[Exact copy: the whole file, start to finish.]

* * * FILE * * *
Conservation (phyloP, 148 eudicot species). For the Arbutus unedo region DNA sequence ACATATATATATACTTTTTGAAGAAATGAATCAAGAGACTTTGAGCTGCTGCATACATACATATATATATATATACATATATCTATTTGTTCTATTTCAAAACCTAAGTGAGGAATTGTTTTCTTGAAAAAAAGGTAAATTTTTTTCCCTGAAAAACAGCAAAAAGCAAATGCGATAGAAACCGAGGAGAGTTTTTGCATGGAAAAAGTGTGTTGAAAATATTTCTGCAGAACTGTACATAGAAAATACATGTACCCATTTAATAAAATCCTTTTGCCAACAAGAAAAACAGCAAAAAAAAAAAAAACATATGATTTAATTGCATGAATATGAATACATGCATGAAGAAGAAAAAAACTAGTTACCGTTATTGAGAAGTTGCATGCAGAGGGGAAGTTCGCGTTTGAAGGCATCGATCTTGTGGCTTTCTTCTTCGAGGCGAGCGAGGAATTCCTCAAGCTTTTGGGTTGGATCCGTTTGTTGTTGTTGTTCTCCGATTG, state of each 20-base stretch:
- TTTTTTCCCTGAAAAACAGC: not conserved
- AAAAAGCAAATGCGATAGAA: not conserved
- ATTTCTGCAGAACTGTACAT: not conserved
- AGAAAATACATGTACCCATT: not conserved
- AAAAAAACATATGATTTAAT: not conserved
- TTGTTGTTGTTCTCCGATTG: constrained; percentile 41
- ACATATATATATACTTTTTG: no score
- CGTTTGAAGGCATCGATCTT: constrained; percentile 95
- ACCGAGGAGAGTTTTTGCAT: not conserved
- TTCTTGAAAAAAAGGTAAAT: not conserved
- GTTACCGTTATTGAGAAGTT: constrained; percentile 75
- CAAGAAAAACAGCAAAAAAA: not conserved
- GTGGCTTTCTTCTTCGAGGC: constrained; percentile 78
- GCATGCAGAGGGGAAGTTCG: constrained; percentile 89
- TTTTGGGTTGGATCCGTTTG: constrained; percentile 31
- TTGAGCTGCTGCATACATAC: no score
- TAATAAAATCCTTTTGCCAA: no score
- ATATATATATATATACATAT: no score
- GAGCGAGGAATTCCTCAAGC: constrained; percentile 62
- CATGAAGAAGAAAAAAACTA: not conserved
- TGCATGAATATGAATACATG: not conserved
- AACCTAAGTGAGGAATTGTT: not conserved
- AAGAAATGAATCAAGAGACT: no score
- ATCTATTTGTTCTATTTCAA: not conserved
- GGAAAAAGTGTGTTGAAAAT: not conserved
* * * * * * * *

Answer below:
Conservation (phyloP, 148 eudicot species). For the Arbutus unedo region DNA sequence ACATATATATATACTTTTTGAAGAAATGAATCAAGAGACTTTGAGCTGCTGCATACATACATATATATATATATACATATATCTATTTGTTCTATTTCAAAACCTAAGTGAGGAATTGTTTTCTTGAAAAAAAGGTAAATTTTTTTCCCTGAAAAACAGCAAAAAGCAAATGCGATAGAAACCGAGGAGAGTTTTTGCATGGAAAAAGTGTGTTGAAAATATTTCTGCAGAACTGTACATAGAAAATACATGTACCCATTTAATAAAATCCTTTTGCCAACAAGAAAAACAGCAAAAAAAAAAAAAACATATGATTTAATTGCATGAATATGAATACATGCATGAAGAAGAAAAAAACTAGTTACCGTTATTGAGAAGTTGCATGCAGAGGGGAAGTTCGCGTTTGAAGGCATCGATCTTGTGGCTTTCTTCTTCGAGGCGAGCGAGGAATTCCTCAAGCTTTTGGGTTGGATCCGTTTGTTGTTGTTGTTCTCCGATTG, state of each 20-base stretch:
- TTTTTTCCCTGAAAAACAGC: not conserved
- AAAAAGCAAATGCGATAGAA: not conserved
- ATTTCTGCAGAACTGTACAT: not conserved
- AGAAAATACATGTACCCATT: not conserved
- AAAAAAACATATGATTTAAT: not conserved
- TTGTTGTTGTTCTCCGATTG: constrained; percentile 41
- ACATATATATATACTTTTTG: no score
- CGTTTGAAGGCATCGATCTT: constrained; percentile 95
- ACCGAGGAGAGTTTTTGCAT: not conserved
- TTCTTGAAAAAAAGGTAAAT: not conserved
- GTTACCGTTATTGAGAAGTT: constrained; percentile 75
- CAAGAAAAACAGCAAAAAAA: not conserved
- GTGGCTTTCTTCTTCGAGGC: constrained; percentile 78
- GCATGCAGAGGGGAAGTTCG: constrained; percentile 89
- TTTTGGGTTGGATCCGTTTG: constrained; percentile 31
- TTGAGCTGCTGCATACATAC: no score
- TAATAAAATCCTTTTGCCAA: no score
- ATATATATATATATACATAT: no score
- GAGCGAGGAATTCCTCAAGC: constrained; percentile 62
- CATGAAGAAGAAAAAAACTA: not conserved
- TGCATGAATATGAATACATG: not conserved
- AACCTAAGTGAGGAATTGTT: not conserved
- AAGAAATGAATCAAGAGACT: no score
- ATCTATTTGTTCTATTTCAA: not conserved
- GGAAAAAGTGTGTTGAAAAT: not conserved